Algeria: President-less, human rights abuses, stifled revolution…an endless nightmare

Algeria: President-less, human rights abuses, stifled revolution…an endless nightmare

The situation of human rights, the absence of the leader since October and the difficult economic situation in Algeria has become the talk of town at home and in foreign media.

Thursday, French-German TV channel Arte in its “28 minutes” broadcast pondered over unprecedented situation in the North African country with two experts.

President Abdelmadjid Tebboune has been admitted to hospital since last month in Germany after contracting covid-19. His absence according to the media is no different to the situation under former President Abdelaziz Bouteflika who became unable to run state affairs after suffering a stroke in 2013.

“A prolonged absence reminiscent of the Bouteflika presidency when a phantom president ruled the country between two hospitalizations,” the anchor said.

Tebboune assumed office in December last year after winning boycotted elections that followed months of political uncertainty in the wake of Bouteflika’s resignation in April following pressure from the Hirak, a popular revolution that birthed in February last year and which demands complete overhaul of the Algerian regime.

The hospitalized 75-year old leader vowed to break up with the former regime but continued old practices including crackdown on human rights, freedom of expression.

Tebboune’s absence according to the media raises several questions: “Can Algeria achieve its democratic transition?”, “between an absent president, arrests of demonstrators and journalists, has the country really broken with the practices of the Bouteflika regime?”, “Can the opposition, which fights in scattered order, change the game?”.

First guest of the TV program, expert Jean-Pierre Filiu, historian and university lecturer argued that the Hirak suspended in March because of the pandemic, is just beginning because the military is still in control of the country.

“Millions of Algerians will take to the streets when they will be allowed to demonstrate again,” said the author of “Algérie – la nouvelle indépendance” [Algeria – The new independence], an essay published by Le Seuil,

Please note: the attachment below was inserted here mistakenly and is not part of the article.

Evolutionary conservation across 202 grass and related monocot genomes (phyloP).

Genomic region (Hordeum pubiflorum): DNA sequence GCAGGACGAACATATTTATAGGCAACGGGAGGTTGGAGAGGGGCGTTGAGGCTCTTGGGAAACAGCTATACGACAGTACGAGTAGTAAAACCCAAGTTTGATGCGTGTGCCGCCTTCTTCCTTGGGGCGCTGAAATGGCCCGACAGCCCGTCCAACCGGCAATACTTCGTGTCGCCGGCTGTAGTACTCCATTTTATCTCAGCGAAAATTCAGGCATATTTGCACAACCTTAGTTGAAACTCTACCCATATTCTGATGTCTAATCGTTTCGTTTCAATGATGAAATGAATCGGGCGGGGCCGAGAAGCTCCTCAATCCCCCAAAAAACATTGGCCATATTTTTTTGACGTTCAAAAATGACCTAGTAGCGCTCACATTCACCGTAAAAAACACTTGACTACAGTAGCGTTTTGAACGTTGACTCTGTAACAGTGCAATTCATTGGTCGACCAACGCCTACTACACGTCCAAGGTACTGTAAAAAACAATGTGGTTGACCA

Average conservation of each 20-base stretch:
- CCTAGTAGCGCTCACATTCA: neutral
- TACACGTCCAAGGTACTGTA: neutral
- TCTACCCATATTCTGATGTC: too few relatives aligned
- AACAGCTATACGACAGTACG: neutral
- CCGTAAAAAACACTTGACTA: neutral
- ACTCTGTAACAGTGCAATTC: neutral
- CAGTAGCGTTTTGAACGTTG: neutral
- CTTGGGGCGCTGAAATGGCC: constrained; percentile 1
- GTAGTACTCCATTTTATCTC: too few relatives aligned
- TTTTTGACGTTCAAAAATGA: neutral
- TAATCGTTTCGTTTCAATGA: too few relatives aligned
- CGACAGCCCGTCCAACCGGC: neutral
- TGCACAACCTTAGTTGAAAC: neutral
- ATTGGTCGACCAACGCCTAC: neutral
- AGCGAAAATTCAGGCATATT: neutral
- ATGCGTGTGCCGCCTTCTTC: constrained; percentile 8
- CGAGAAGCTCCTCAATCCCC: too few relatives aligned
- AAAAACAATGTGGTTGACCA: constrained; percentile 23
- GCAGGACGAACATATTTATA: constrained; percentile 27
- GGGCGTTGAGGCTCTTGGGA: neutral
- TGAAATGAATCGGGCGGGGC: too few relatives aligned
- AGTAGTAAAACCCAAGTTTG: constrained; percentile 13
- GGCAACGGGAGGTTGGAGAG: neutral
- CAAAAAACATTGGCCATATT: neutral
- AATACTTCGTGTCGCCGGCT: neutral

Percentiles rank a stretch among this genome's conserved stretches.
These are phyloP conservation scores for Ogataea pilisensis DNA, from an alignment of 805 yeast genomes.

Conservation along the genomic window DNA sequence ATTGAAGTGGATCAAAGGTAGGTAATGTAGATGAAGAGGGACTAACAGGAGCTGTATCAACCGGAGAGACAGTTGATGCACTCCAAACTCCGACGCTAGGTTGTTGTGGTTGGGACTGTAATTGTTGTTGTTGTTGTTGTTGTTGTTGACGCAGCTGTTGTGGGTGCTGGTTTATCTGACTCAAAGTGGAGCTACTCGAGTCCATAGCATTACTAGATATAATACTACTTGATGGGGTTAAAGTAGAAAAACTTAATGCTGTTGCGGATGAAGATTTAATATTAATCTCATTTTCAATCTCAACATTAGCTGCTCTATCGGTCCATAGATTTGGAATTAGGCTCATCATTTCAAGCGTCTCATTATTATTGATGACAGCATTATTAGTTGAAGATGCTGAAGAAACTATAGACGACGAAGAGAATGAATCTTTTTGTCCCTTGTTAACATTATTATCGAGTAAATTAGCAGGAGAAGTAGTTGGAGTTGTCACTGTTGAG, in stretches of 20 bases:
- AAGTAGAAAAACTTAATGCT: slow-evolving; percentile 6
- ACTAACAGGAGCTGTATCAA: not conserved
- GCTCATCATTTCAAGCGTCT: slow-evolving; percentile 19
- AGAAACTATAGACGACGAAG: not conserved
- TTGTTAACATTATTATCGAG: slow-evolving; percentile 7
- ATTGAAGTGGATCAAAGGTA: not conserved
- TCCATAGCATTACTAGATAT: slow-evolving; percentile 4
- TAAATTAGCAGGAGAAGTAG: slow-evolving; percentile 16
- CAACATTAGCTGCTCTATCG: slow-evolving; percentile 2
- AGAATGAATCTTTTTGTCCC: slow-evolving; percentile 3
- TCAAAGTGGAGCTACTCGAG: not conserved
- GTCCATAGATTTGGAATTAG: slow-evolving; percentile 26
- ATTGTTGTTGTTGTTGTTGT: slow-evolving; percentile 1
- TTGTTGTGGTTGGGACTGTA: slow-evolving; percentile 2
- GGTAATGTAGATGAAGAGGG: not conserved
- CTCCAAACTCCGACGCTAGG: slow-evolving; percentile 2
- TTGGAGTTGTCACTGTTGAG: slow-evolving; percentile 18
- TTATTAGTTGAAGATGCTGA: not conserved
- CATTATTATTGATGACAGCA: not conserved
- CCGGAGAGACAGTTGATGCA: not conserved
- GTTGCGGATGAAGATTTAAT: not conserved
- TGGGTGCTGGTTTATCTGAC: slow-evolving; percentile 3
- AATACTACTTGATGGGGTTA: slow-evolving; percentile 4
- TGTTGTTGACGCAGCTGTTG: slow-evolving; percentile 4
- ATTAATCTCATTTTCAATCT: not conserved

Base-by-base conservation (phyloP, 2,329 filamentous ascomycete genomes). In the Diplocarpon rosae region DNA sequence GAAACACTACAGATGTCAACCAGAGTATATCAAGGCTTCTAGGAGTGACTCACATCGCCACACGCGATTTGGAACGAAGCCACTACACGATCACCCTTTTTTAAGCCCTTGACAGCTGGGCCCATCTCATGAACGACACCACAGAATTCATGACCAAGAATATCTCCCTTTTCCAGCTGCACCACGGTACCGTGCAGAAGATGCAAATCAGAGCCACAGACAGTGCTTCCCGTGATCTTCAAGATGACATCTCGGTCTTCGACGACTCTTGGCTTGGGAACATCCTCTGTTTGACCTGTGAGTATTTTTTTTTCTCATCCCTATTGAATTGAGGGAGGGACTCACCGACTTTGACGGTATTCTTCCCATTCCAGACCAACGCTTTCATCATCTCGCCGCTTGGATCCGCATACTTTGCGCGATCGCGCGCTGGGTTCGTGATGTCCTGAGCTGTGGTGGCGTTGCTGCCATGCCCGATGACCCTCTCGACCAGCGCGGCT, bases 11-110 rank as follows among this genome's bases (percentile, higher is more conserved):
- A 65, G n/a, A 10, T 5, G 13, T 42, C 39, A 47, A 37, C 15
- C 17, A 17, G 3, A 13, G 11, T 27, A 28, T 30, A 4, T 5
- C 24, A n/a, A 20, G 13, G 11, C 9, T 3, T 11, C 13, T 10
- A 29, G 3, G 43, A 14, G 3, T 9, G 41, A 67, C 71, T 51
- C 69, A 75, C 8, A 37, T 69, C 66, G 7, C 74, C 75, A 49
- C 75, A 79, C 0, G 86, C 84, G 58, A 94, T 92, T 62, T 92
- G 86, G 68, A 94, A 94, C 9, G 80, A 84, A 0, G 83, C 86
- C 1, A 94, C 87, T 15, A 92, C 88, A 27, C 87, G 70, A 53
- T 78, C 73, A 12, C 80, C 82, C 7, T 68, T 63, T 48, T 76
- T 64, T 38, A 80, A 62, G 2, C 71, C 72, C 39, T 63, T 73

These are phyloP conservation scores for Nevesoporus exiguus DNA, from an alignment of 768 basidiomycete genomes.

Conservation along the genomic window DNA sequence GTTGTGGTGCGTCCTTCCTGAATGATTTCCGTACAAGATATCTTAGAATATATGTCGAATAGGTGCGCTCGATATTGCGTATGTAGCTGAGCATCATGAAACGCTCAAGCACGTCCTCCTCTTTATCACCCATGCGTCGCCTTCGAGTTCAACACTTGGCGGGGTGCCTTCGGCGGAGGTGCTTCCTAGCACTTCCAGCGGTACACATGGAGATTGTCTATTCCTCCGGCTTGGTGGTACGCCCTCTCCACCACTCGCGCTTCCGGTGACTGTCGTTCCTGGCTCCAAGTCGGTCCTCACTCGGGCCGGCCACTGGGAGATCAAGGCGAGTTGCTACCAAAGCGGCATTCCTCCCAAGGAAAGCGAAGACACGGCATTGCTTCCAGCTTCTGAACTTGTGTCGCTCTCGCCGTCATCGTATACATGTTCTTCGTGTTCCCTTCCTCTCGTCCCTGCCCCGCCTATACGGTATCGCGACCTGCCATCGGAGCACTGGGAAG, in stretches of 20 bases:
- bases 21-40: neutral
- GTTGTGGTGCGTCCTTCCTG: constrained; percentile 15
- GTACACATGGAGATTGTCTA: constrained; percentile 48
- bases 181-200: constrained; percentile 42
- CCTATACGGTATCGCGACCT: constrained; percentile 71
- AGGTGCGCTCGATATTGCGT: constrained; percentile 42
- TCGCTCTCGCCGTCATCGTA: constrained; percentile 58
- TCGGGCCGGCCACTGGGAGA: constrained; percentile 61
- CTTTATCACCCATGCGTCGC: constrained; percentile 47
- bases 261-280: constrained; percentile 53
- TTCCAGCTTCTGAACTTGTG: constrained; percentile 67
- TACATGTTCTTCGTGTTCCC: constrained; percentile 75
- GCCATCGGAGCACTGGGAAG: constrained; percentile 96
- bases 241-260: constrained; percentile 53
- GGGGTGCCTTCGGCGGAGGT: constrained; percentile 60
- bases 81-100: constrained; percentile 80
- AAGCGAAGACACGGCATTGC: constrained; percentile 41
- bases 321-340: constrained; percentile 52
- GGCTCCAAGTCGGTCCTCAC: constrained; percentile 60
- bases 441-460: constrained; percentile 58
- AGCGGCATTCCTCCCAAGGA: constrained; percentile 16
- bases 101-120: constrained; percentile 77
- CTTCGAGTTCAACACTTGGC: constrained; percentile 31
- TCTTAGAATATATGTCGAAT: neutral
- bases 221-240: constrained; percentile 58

Meriem Amellal, the second guest, who is also France24 reporter and Middle East expert, stressed that nothing has changed under Tebboune and that Algerians have been left to fend for themselves, as under the Bouteflika regime.

The Algerian army according to the reporter is wielding the sway in Algeria though Tebboune and his entourage control a bit of power. “The army which has been there since independence has power over the presidency,” a situation that the journalist describes as an “endless nightmare” because the military has managed to hold its own to this day.
“The protesters know that change will not happen overnight. This system will not resign overnight to make way for civilians,” she said.

Filiu further charged the Algerian regime. For him, the regime has failed and there is no doubt.

“The comedy no longer holds. The theater of shadows that the regime is trying to project inside and outside has been invalidated in a very calm and serene manner by the Algerians themselves,” he said. “We have these rites from another age which no longer mean anything to Algerians, but which they accept, without pushing them to reactions of violence or despair.”

The Algerian regime is a dying regime, he insisted in reference to deaths or sicknesses of several members of the regime in place for more than two decades. Ahmed Gaïd Salah, former army chief of staff who forced Bouteflika to step down and held the power during transition before Tebboune rose to the country’s top job, died soon after his protégé incumbent President was inaugurated.

Salah’s replacement Saïd Chengriha is reportedly sick and taking health care in Switzerland.

“This means that the system is simply incapable of renewing itself, biologically, intellectually, politically, sociologically. It has exhausted all its resources. It’s a gerontocracy that is reaching the end of its biological cycle,” Filiu stressed.

Algeria’s future for a true democracy is uncertain though there is a great hope. The hope for the university lecturer is the Algerian nation which considers itself as the “sole hero”. The nation encompasses all the energy, all the skills, all the dedication, all the capacity to serve the country and this is precisely what the regime is scuttling, Filiu noted.


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